A gel to protect farmers from pesticides

Researchers at the Institute for Stem Cell Science and Regenerative Medicine (InStem) in Kodigehalli have developed a gel that can protect farmers from the side effects of organophosphate pesticides. Organophosphate pesticides are very commonly used in India. While effective at killing insects, these can also harm humans and even cause death.

Farmers are exposed to these pesticides through the skin, and many report experiencing pain after spraying these. According to a paper by the InStem team, published last October in the journal Science Advances, these pesticides inhibit the enzyme acetylcholinesterase, which causes the neurotransmitter acetylcholine to accumulate. This in turn can lead to neurological disorders, paralysis, and suffocation.

A common way to prevent exposure is to use protective equipment like suits and gloves, but these are not used in India due to discomfort and inconvenience given the climate here. Hence the researchers wanted to develop a chemical that would deactivate pesticides on the skin before they entered the body.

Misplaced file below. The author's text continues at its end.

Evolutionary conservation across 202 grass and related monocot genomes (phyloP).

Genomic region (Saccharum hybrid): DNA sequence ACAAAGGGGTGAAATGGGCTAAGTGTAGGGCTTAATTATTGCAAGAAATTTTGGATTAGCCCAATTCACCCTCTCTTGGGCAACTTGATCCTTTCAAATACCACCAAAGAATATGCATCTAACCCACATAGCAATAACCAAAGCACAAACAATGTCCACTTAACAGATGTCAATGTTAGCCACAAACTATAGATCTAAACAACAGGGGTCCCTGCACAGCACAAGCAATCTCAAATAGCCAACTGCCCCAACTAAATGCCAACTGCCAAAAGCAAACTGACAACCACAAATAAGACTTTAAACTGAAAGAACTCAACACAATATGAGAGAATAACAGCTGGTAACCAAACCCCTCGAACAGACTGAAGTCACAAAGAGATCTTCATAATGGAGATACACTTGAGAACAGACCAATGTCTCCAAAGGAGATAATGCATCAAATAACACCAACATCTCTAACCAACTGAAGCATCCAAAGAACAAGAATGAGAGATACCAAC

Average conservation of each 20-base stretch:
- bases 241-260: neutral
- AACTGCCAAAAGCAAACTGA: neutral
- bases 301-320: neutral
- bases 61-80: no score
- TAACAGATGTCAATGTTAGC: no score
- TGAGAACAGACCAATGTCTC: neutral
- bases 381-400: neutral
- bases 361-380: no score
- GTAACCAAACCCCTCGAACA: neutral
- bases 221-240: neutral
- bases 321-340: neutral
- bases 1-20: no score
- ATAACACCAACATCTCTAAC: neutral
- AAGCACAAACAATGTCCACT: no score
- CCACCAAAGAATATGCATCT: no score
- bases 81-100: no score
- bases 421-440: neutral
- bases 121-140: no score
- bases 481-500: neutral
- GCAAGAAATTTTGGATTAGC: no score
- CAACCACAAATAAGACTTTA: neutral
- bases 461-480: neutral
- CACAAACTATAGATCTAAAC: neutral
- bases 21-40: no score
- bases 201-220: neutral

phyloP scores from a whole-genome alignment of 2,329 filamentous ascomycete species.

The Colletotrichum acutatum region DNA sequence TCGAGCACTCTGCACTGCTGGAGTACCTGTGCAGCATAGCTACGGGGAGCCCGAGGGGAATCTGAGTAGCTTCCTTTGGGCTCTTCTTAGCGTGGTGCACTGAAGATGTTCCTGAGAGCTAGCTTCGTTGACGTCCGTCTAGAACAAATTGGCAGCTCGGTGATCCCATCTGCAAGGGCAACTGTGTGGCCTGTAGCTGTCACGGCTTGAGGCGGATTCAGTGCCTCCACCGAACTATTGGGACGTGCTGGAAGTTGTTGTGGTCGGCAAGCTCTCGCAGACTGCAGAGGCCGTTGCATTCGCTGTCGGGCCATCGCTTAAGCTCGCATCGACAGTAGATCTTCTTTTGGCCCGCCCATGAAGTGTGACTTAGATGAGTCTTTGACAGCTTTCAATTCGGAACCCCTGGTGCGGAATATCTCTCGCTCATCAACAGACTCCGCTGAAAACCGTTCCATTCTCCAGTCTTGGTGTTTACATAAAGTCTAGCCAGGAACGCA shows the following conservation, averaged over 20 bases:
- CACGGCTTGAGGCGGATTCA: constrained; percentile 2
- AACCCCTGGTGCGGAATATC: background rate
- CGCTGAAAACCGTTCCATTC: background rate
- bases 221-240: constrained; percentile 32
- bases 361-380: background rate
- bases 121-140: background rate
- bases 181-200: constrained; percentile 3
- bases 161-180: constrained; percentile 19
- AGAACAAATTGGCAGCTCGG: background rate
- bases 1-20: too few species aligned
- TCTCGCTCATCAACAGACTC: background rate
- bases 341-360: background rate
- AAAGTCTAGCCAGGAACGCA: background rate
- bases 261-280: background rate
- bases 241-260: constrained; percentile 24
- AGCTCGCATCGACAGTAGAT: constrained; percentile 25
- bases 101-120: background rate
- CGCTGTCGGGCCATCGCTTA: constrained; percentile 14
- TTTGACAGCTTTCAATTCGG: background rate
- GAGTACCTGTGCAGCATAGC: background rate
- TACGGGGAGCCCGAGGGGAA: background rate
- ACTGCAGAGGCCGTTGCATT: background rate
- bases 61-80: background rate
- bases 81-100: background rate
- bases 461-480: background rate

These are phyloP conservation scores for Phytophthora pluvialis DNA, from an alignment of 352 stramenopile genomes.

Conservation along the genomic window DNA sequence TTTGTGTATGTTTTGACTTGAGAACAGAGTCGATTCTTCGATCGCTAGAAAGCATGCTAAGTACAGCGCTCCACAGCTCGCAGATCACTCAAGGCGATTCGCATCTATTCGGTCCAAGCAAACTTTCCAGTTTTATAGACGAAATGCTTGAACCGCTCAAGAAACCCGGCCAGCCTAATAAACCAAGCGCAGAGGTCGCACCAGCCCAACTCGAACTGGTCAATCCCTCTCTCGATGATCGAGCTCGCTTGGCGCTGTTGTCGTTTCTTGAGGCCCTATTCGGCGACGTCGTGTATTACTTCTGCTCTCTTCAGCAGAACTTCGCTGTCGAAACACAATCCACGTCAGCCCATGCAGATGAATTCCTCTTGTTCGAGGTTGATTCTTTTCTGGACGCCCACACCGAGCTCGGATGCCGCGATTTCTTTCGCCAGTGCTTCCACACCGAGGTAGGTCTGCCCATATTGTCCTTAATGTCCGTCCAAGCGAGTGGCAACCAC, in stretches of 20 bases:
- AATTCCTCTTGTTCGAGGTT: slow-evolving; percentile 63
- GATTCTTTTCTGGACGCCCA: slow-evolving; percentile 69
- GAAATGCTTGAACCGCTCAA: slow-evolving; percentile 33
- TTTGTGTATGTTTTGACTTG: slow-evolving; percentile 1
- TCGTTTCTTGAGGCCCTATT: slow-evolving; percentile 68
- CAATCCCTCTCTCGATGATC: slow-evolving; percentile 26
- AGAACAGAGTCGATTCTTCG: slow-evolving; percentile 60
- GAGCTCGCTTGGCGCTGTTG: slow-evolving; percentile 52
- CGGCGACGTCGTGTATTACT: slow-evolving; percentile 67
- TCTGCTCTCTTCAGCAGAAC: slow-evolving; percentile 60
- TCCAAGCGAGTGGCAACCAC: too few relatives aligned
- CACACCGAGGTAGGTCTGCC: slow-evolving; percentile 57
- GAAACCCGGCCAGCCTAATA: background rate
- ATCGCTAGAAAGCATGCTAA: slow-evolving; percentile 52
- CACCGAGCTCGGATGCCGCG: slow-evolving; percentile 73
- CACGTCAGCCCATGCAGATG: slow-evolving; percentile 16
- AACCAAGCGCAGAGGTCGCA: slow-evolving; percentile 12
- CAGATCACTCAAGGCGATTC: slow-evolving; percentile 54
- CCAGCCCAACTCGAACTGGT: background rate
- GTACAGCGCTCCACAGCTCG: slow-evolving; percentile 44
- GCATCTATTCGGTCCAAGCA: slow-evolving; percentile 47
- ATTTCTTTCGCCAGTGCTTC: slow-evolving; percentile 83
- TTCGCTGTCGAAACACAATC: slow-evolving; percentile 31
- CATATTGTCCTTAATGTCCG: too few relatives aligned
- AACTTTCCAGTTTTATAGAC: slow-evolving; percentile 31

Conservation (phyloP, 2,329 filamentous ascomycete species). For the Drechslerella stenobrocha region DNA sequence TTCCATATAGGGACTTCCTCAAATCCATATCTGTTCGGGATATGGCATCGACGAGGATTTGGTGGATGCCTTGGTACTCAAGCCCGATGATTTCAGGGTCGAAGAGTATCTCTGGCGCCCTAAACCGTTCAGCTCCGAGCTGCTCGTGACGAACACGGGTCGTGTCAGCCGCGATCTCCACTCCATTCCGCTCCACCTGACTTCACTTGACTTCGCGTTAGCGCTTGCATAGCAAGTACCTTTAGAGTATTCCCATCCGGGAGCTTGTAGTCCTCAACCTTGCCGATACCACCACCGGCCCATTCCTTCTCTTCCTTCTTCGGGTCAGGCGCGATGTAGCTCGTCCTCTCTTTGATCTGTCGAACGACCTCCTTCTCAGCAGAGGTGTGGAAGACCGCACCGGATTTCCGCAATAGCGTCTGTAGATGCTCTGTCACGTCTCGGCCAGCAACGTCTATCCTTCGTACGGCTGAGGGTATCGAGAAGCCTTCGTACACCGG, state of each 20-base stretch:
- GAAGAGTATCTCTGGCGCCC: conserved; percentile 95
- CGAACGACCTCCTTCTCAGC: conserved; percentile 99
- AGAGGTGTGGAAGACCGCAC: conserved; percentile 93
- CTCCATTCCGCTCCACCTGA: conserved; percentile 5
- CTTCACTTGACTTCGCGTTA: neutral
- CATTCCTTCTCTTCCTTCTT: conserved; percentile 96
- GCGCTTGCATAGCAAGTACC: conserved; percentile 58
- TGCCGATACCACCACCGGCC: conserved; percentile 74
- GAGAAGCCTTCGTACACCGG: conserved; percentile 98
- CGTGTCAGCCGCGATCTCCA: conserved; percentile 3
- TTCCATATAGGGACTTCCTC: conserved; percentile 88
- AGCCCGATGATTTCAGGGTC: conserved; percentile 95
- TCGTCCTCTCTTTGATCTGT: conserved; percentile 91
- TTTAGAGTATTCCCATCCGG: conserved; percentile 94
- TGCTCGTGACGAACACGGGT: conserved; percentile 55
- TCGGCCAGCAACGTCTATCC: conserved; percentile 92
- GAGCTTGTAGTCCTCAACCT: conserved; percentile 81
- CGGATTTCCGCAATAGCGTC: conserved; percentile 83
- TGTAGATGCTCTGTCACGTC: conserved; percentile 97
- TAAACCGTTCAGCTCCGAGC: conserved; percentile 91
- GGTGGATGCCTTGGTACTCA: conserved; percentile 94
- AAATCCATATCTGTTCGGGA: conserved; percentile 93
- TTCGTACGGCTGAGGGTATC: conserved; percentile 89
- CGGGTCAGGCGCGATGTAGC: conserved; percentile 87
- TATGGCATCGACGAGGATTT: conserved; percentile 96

They developed ‘poly-Oxime gel’ that can be used on the skin. Lab tests showed that rats on which the gel was applied, did not show any symptoms of poisoning when exposed to the pesticides. But when exposed to pesticides without gel application, they died.

“At present, we are conducting extensive safety studies in animals which will be completed in four months. Subsequently we plan a pilot study in humans to demonstrate the efficacy of the gel,” Dr Praveen Kumar Vemula, a senior member of the research team was quoted in India Science Wire

Materials that are superconductive at room temperature